Defense Date

2008

Document Type

Thesis

Degree Name

Master of Science

Department

Biology

First Advisor

James Vonesh

Abstract

Amphibians and aquatic invertebrates have complex life histories that link aquatic and terrestrial food webs. It has been suggested that amphibian reproduction is an important source of carbon to some aquatic systems. This process of energy flow may be shaped by shifts in habitat selection in response to predators. We hypothesized that predators decrease colonization and oviposition of prey, reducing active inputs. Thus predation risk is expected to shift the relative amounts of active and passive subsidies. We manipulated the presence of fish predators in aquatic mesocosms. Results suggest hylid treefrog eggs and hydrophilid beetles were less abundant in predator treatments. This difference in oviposition and colonization translated into small reductions in calories and ash free dry mass of active inputs. However, passive allochthonous inputs were more than double active amounts and variable, therefore relative amounts of active and passive inputs did not differ across the levels of predation risk.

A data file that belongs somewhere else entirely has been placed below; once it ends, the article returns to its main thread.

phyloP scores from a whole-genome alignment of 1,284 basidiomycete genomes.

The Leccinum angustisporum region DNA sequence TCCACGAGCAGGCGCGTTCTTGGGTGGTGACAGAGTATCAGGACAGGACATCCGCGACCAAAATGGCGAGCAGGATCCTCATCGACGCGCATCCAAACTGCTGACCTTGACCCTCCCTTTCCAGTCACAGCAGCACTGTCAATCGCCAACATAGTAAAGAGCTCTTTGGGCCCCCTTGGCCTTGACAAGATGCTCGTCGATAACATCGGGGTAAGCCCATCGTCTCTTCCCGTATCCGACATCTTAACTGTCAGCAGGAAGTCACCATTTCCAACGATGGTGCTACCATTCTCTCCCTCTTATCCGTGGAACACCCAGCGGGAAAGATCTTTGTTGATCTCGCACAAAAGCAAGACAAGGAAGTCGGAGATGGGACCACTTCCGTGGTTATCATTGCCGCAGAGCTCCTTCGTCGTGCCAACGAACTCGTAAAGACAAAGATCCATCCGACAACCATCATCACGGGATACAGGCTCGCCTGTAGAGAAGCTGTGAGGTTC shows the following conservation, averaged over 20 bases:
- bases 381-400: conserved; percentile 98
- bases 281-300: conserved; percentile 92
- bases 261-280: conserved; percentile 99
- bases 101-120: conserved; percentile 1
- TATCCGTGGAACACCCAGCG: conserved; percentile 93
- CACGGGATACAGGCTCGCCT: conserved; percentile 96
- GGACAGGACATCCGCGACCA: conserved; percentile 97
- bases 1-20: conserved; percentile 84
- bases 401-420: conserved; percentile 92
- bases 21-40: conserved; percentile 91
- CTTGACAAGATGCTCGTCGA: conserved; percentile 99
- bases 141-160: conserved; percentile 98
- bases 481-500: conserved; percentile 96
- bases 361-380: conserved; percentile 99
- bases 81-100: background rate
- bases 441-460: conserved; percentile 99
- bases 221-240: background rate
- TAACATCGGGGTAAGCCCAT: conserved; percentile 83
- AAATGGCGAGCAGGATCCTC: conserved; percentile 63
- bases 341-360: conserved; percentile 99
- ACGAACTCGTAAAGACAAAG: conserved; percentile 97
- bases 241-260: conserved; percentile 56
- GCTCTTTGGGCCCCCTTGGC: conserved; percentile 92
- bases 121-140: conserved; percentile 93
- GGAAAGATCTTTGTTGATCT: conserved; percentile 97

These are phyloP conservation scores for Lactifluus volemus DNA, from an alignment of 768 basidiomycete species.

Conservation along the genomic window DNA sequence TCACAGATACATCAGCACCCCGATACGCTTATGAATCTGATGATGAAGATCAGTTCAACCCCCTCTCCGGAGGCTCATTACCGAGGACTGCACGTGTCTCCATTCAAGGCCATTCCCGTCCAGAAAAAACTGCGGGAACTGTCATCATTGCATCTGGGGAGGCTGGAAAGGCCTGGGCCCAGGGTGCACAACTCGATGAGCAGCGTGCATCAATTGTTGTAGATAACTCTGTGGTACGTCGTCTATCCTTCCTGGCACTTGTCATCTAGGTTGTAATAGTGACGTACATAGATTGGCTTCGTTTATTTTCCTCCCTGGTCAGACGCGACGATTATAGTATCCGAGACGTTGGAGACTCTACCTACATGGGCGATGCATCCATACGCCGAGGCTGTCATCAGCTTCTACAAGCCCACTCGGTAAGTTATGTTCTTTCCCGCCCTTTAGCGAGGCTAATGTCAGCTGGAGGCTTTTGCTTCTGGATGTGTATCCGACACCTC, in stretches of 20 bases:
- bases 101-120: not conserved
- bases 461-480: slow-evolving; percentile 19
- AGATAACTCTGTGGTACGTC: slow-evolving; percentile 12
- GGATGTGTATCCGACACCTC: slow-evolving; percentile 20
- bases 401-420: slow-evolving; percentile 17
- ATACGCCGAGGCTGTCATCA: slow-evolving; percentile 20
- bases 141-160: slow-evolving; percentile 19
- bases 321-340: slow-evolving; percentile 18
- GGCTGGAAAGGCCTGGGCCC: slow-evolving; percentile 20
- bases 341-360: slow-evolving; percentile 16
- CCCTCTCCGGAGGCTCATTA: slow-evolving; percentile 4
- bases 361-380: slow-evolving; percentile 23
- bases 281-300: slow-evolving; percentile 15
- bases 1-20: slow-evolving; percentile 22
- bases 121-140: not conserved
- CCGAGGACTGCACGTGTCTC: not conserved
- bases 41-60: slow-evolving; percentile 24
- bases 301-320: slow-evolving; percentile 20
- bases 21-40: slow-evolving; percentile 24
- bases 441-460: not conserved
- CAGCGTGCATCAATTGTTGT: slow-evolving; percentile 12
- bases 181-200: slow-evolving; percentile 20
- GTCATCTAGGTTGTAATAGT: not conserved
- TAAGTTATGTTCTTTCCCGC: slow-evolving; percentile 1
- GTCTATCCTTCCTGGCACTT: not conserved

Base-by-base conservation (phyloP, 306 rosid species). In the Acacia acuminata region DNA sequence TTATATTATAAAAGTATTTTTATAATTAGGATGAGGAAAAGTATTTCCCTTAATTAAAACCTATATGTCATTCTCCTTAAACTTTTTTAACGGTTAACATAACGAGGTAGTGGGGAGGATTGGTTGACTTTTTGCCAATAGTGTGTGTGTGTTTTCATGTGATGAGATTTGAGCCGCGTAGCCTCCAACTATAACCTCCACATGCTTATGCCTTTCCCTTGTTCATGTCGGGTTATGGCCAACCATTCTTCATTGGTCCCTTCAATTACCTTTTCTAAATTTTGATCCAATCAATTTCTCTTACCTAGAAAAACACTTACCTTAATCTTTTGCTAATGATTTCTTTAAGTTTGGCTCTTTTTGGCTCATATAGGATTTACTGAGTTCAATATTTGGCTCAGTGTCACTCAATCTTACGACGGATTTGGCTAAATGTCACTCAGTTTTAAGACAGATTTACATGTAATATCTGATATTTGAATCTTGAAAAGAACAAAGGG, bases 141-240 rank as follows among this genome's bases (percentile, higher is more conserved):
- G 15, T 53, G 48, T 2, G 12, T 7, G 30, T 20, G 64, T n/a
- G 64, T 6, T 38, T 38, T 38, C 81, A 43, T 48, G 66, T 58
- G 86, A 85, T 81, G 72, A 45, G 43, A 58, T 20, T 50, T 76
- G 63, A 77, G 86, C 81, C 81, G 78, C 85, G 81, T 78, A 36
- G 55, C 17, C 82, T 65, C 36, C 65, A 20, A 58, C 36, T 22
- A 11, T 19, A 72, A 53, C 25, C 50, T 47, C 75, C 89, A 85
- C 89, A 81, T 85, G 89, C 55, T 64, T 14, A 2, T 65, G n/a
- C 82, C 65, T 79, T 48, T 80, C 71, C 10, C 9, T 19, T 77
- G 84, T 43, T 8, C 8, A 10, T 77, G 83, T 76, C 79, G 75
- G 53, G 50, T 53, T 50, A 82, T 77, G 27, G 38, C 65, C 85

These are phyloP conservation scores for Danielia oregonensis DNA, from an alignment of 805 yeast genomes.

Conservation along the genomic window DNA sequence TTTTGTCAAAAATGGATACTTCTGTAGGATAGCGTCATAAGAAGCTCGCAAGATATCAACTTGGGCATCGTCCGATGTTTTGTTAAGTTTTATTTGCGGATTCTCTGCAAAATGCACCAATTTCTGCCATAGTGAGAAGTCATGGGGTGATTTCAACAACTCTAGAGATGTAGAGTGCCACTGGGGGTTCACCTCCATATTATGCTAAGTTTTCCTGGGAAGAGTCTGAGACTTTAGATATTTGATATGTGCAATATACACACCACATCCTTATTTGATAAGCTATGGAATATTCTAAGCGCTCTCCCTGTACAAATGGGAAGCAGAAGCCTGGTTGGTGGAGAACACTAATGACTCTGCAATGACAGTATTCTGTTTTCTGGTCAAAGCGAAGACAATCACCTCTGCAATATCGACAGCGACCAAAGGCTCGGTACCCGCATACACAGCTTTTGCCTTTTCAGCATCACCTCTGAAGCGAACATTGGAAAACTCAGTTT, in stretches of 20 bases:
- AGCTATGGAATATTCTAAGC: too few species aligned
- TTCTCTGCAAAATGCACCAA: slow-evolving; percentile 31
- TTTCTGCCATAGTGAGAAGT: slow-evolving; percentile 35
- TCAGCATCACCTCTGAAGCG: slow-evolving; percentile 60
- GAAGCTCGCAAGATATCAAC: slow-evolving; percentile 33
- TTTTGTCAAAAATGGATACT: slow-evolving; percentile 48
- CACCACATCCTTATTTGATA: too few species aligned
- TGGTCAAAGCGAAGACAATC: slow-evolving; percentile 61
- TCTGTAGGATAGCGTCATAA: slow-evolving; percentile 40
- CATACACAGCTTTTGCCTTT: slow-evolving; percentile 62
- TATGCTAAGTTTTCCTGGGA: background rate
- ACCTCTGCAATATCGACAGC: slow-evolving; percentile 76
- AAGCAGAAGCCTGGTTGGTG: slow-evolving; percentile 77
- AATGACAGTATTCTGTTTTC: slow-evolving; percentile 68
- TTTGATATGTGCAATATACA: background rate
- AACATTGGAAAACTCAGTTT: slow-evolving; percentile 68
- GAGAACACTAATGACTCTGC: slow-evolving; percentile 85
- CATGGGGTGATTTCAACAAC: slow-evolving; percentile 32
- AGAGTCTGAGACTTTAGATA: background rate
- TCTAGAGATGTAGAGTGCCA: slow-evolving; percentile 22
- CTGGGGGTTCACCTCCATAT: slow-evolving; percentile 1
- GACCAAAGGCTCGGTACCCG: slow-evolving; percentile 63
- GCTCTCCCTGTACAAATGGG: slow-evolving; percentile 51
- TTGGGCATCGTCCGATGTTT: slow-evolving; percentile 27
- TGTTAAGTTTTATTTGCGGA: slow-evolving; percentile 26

Rights

© The Author

Is Part Of

VCU University Archives

Is Part Of

VCU Theses and Dissertations

Date of Submission

August 2008

Included in

Biology Commons

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